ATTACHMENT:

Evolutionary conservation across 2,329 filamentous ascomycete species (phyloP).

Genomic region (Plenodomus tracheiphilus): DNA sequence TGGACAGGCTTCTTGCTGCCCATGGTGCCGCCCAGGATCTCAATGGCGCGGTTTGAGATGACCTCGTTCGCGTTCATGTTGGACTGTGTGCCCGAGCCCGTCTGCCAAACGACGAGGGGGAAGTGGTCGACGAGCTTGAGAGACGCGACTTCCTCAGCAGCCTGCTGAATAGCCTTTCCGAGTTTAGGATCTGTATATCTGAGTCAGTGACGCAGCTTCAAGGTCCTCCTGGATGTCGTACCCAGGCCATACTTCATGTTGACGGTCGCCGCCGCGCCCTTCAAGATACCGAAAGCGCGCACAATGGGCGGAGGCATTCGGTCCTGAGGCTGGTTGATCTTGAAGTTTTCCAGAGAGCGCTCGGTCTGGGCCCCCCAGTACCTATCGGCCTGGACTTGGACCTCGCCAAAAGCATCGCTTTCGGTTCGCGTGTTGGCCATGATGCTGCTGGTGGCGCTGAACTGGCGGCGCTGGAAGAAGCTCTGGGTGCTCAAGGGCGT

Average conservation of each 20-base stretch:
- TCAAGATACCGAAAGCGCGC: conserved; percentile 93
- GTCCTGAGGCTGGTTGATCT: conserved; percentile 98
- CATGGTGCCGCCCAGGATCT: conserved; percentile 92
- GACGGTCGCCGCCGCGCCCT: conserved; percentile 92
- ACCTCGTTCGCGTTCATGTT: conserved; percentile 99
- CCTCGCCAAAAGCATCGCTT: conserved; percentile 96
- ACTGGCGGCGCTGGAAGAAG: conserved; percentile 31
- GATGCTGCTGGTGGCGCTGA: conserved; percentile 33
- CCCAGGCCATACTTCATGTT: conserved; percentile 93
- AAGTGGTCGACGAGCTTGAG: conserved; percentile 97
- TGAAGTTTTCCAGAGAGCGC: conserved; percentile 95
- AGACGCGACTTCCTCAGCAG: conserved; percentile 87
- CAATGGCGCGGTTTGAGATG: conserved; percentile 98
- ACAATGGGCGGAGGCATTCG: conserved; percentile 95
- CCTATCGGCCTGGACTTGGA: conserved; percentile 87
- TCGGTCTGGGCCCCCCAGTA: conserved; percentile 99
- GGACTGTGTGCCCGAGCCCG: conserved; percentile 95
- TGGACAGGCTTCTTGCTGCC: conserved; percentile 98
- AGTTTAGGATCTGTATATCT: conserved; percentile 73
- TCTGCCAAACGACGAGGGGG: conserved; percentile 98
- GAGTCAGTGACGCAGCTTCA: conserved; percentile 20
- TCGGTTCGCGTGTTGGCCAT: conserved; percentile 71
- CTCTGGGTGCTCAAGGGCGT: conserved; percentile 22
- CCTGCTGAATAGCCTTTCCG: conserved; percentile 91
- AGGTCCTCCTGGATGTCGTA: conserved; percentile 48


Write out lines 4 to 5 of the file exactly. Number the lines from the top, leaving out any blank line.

- TCAAGATACCGAAAGCGCGC: conserved; percentile 93
- GTCCTGAGGCTGGTTGATCT: conserved; percentile 98